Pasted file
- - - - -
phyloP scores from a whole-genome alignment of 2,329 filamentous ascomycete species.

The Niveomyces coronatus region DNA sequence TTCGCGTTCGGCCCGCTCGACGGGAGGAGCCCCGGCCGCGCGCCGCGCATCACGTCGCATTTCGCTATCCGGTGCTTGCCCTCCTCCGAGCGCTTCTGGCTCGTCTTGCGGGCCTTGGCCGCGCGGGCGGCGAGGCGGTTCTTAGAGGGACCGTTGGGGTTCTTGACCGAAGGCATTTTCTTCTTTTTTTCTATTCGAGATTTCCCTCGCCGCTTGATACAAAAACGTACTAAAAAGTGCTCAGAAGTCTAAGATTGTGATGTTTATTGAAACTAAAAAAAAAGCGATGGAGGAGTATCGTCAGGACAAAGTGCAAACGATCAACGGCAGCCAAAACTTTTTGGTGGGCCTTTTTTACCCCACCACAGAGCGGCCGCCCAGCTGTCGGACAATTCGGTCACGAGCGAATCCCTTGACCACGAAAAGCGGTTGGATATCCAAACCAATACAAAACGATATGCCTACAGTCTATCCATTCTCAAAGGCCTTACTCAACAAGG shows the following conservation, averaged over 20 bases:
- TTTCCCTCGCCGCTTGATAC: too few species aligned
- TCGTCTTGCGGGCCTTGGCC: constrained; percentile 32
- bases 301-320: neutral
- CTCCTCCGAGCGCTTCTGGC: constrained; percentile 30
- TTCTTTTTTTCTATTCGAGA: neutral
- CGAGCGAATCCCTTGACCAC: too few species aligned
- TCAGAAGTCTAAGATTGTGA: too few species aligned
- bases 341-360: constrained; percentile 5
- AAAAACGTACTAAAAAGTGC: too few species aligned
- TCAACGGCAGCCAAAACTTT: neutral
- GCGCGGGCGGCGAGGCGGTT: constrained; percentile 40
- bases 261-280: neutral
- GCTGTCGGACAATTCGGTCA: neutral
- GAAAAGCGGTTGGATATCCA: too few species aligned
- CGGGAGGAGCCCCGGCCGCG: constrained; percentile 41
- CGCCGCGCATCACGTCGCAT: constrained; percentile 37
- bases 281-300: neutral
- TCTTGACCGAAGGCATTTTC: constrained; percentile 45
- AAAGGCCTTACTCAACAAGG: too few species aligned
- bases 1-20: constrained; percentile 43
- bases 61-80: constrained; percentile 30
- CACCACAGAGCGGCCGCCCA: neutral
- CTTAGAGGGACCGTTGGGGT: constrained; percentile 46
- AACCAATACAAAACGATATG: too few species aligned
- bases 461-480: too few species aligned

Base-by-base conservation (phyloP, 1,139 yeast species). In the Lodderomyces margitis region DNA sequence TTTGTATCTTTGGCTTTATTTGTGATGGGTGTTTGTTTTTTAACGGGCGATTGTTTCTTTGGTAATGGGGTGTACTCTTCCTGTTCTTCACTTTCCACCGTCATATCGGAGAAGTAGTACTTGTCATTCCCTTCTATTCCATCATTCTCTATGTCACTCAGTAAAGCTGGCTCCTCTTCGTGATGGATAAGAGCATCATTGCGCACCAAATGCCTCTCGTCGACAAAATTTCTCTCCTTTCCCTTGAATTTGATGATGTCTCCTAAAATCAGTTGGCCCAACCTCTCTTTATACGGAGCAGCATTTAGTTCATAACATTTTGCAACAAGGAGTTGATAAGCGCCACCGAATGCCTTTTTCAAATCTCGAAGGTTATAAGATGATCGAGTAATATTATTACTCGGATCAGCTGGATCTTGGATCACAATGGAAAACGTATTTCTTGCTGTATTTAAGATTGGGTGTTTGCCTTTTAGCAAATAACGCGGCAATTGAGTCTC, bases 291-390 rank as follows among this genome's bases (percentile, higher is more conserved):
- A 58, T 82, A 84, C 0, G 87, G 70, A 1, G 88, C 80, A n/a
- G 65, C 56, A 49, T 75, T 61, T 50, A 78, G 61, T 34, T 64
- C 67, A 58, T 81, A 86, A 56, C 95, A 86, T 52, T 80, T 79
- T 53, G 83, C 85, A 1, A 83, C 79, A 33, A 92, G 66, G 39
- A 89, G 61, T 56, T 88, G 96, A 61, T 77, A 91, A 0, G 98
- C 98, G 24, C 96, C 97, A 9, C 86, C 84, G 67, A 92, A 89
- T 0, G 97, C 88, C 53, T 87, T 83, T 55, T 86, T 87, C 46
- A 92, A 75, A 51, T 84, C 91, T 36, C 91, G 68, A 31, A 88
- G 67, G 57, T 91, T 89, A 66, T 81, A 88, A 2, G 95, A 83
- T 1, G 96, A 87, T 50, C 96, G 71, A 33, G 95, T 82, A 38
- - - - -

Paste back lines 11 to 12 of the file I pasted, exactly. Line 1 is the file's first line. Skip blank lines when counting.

- AAAAACGTACTAAAAAGTGC: too few species aligned
- TCAACGGCAGCCAAAACTTT: neutral